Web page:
Alternative medicine

In these days, when the monosyllabic moniker is everything, Liverpool’s Dr Phibes And The House Of Wax Equations - named after two tacky gore films, although ‘itwasn't meant as a Vincent Price tribute’ are the proverbial fly in the ointment. Although they’re reaping the benefits of the current ’Pool spotlighting session, musical parity with fellow Scouse acts is leagues away. As affable singer/guitarist Howard King Jr says, ‘You don’t have to sound like anybody.’ Yet despite a string of curious and varied support slots, disturbed onlookers are still trying to find round holes to fit the band’s square peg.

Their debut album, ’Whirlpool’ is a perplexing balance of opposites. Aggressive noisepop numbers, characterised by relentless psychotic guitars, velvetlne vocals and apocalyptic lyrics, are spliced with ethereal, droning instrumental workouts. Such a bloodrush of diffuse influences makes it an initially inpenetrable record - in fact, it's downright awkward.

‘lt’s the way that we’ve grown up,’ explains Howard. ‘I grew up listening to my father’s jazz records because I didn’t get on with other kids, but when I didn’t get on with my father I started listening to punk. When you grow up you do things that you don’t want people to like for the sake of it.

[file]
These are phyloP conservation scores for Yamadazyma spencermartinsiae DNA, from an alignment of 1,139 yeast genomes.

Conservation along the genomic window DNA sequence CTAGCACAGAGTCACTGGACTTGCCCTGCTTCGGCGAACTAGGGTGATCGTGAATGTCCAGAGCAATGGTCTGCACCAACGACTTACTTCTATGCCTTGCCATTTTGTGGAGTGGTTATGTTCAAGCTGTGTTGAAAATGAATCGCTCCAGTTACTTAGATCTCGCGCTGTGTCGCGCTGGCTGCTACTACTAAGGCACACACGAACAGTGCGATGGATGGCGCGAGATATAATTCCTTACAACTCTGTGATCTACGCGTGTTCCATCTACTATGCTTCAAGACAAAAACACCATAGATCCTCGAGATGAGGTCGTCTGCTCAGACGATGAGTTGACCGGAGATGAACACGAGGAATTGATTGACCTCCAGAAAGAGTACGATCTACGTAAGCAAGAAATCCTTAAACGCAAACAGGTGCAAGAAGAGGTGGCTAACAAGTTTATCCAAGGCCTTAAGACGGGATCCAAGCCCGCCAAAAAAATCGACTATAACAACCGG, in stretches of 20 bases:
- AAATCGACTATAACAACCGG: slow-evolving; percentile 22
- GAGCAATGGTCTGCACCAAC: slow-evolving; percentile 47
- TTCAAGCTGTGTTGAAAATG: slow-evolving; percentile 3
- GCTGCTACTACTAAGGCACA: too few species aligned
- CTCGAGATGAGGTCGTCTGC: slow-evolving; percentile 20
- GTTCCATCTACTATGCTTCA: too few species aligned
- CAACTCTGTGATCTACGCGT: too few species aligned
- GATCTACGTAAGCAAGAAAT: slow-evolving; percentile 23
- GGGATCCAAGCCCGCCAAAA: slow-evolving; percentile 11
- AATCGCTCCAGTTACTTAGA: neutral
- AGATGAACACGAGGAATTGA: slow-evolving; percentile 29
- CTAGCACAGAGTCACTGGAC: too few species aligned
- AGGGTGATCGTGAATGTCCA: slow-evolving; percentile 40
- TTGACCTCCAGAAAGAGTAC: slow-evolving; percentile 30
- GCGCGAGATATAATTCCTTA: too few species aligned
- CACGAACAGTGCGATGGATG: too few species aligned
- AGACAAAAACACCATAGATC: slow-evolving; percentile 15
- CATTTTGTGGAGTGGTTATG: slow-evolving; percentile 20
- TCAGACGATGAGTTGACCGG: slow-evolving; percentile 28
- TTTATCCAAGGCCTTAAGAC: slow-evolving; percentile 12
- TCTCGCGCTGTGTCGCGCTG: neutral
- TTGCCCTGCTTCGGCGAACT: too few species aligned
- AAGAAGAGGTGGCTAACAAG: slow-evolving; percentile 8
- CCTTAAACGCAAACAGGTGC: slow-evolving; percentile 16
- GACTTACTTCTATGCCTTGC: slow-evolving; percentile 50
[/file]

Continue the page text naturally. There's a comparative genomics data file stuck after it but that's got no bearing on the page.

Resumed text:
Dr Phibes and the House of Wax Equations

Obviously things are different now, but as time’s gone on it’s still part of you. People may say they hate awkwardness, but they love it.’

Part of what makes Dr Phibes so intractable is their propensity towards meandering extempore epics. ‘Don’t

you ever find though, when you listen to 5

a song you wish it would go on for a bit longer?’ Howard counters, dismissing the notion that their gigs and records are just glorified jamming sessions. ‘Dur days of experimenting have gone since finding out that we couldn’t write four-minute pop songs. Now I’d say we’re craftsmen, deffo.’ Craftsmen fashioning a headache of mind-numbing excruciation. Dr Phibes prescribed in large doses. (Fiona Shepherd)

Dr Phibes and the House of Wax Equations play The Venue, Edinburgh on Sun 12.